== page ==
By now you have already suffered the anxiety attack after looking at your 2005 year-end numbers. Surely, the fact that you spend hundreds of thousands of dollars with various vendors has been haunting you since you began figuring the equation in your head with every waking step. If you trimmed a mere 2% off your produce, another 1% off your dairy, and a whopping 5% off your meat bill, you might have been able to cash those paychecks that you have stashed in your underwear drawer. When I first began my journey down the restaurant road, a friend told me a story about a very smart and attractive woman he was dating in college. Walking through the produce department of a campus grocery store he picked up a few bananas from the large pile that said twenty-cents per pound. A bit further down the aisle, another pile of slightly spotted bananas were on sale for eighteen-cents per pound. The smart woman told my friend that he should exchange the more expensive bananas for the cheaper ones. He said it didn´t matter, that it was only two-cents per pound difference. She said if he went through life not paying attention to saving ten-percent of everything he spent, he would end up in a very bad position. Ten percent at the end of the game is the difference between winning and losing. And, that is where your vendors come in.
Remember a few weeks ago when I suggested you call your vendors to see how they were doing? Well, now it´s time to call them again. Last time the call had to do with the money you owed them. This time, it has to do with the money they owe you. Each year around this time, vendors begin looking at where they can raise prices on the products that have increased in price to them. The rain has hurt the lettuce crop. The corn is being planted late. The drought in Texas is killing the melon production. And, the strawberries are out of control. Each year, it seems as though another story sports a new geographical location to launch the news that prices are increasing. But, now it is time to strike first. The best defense is always a strong offense. So get ready to call you vendors and ask for a meeting.
During the meeting make sure your vendor realizes how happy you are with their service. And, make sure that the vendor realizes that you really like doing business with them. But, also let the vendor know that you will be reducing your produce bill, and your milk bill, and your meat bill in 2006. And, although your bill will be going down, your ordering won´t be. Now, also let the vendor know that you have spoken to other vendors and that your plan is very feasible. And, that your vendor´s competition is very anxious to help you with your plan if your current vendor isn´t that receptive to it. And, you will find, for the most part that your current vendor is willing to work with you.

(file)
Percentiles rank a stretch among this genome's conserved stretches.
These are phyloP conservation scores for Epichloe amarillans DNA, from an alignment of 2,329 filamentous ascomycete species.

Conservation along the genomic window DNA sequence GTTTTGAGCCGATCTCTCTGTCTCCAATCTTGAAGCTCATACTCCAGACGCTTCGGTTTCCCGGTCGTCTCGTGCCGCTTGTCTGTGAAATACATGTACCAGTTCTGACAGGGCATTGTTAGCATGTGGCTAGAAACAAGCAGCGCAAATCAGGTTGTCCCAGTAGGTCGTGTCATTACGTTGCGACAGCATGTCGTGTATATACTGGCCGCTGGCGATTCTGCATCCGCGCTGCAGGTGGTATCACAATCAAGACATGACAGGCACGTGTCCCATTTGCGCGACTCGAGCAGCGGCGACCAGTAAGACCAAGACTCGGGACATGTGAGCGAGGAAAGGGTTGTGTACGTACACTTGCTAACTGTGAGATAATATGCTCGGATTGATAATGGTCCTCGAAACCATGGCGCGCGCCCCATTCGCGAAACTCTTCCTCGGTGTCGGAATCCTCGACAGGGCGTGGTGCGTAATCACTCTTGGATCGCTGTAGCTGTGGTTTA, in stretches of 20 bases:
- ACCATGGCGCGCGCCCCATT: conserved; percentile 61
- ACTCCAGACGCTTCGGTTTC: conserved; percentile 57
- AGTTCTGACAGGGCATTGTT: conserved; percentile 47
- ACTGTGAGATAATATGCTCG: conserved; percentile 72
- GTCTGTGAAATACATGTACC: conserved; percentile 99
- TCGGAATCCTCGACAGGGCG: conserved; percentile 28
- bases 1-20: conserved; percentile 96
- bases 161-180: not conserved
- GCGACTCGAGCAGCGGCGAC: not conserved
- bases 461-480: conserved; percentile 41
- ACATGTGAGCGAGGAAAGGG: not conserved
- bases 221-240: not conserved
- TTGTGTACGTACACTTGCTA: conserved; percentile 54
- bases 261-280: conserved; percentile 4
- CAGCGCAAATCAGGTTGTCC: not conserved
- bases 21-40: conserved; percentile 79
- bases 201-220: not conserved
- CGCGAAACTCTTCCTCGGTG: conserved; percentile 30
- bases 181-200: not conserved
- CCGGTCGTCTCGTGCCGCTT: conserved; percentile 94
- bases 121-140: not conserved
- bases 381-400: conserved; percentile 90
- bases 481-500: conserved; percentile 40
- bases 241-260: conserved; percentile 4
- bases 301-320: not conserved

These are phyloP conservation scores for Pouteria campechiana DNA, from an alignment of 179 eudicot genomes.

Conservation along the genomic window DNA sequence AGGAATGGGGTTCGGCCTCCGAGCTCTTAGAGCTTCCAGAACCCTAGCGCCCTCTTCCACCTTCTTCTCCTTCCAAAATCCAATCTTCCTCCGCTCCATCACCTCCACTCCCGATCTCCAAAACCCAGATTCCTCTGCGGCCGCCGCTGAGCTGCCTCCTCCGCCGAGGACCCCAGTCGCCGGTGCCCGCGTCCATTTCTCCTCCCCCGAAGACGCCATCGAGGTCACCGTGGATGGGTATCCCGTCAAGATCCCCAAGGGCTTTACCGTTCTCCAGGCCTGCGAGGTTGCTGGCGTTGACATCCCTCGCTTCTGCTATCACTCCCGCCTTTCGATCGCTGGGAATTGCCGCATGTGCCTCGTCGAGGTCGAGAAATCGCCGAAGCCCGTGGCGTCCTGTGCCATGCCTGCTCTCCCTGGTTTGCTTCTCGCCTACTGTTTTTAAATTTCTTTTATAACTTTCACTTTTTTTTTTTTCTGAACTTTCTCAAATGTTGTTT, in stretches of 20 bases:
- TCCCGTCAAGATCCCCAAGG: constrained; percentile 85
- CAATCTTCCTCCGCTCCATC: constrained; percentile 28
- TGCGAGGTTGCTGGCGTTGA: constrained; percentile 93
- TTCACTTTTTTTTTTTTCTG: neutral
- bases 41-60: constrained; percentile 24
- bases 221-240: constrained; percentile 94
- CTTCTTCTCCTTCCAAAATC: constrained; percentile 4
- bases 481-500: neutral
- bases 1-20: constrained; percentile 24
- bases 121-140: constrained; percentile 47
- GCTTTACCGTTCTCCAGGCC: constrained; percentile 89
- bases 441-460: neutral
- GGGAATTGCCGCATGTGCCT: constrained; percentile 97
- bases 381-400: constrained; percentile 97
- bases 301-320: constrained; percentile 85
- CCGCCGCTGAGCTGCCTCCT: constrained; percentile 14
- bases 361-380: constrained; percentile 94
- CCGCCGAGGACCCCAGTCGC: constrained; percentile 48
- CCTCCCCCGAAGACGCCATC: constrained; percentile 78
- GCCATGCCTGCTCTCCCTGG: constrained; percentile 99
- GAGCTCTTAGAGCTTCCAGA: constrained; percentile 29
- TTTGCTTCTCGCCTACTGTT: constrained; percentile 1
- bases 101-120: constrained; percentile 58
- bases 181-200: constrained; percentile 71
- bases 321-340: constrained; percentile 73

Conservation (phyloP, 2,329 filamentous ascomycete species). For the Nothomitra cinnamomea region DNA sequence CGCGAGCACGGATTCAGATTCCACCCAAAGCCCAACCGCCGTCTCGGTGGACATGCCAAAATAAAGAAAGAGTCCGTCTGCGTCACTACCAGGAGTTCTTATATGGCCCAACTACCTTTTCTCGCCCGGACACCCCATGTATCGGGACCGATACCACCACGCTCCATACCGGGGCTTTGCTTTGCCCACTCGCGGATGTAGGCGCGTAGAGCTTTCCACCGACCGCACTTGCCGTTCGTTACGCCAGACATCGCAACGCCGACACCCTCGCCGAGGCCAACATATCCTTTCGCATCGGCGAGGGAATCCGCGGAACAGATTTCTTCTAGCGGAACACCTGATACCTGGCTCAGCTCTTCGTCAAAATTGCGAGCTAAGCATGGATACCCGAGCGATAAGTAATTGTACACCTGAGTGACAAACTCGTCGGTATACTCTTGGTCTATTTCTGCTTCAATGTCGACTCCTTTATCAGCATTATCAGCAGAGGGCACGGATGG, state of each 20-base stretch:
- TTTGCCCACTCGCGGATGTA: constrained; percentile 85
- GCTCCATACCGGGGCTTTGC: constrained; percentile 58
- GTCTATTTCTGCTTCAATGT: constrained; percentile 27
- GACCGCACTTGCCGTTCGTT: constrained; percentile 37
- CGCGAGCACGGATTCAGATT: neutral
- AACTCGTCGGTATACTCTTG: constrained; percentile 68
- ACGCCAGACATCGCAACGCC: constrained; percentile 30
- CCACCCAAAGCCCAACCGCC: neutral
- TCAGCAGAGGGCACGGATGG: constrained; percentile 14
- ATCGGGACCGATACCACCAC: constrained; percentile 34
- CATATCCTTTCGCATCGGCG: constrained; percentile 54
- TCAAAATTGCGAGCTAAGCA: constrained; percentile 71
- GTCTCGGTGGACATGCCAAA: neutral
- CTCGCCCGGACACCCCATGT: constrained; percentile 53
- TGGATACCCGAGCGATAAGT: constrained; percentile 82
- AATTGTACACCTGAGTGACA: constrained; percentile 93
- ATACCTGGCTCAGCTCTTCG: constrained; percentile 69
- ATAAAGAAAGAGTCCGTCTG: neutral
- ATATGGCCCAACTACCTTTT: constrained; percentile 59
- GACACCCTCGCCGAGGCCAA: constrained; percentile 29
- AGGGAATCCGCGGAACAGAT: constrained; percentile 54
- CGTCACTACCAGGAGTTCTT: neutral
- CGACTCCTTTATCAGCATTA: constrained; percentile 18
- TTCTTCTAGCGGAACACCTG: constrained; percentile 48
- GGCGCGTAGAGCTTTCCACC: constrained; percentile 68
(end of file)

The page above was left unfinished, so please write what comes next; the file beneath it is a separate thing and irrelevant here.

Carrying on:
Nothing hurts a vendor more than losing an account, especially if that account is one that orders regularly and pays, on some schedule, even if erratic. Remember how many salesmen come stop by to sell you something. The vendors face tremendous competition. Don´t think because you don´t pay within the terms of the invoice, or in full with each check, that you are not considered a great account. Anyone who orders and pays his or her bills is an account worth keeping. What matters at the end of the year is how much you spent with any given vendor. And, if you analyze your bills, you will see that a large portion of that final sum could be interest and other charges that simply do not have anything to do with the price of lettuce or the cost of ketchup.
Once you have those figures, explain the situation to your salesperson and his boss, the sales manager, who will be at the meeting once you inform them that you want to negotiate a contract. Keep in mind you are not threatening to take your business elsewhere. You are attempting to turn an impossible situation, (it will be impossible to order anything else from them unless they lower their prices), into a workable relationship.
The majority of the time, the vendors will agree to a price reduction on some items. And, that is what you want. You want them to know you are watching your invoices and your business. By doing this you may not only get a small break on the current prices, but also they won´t be so quick to raise your prices in the future. Ten percent throughout the year is the difference between success and failure, in business and relationships.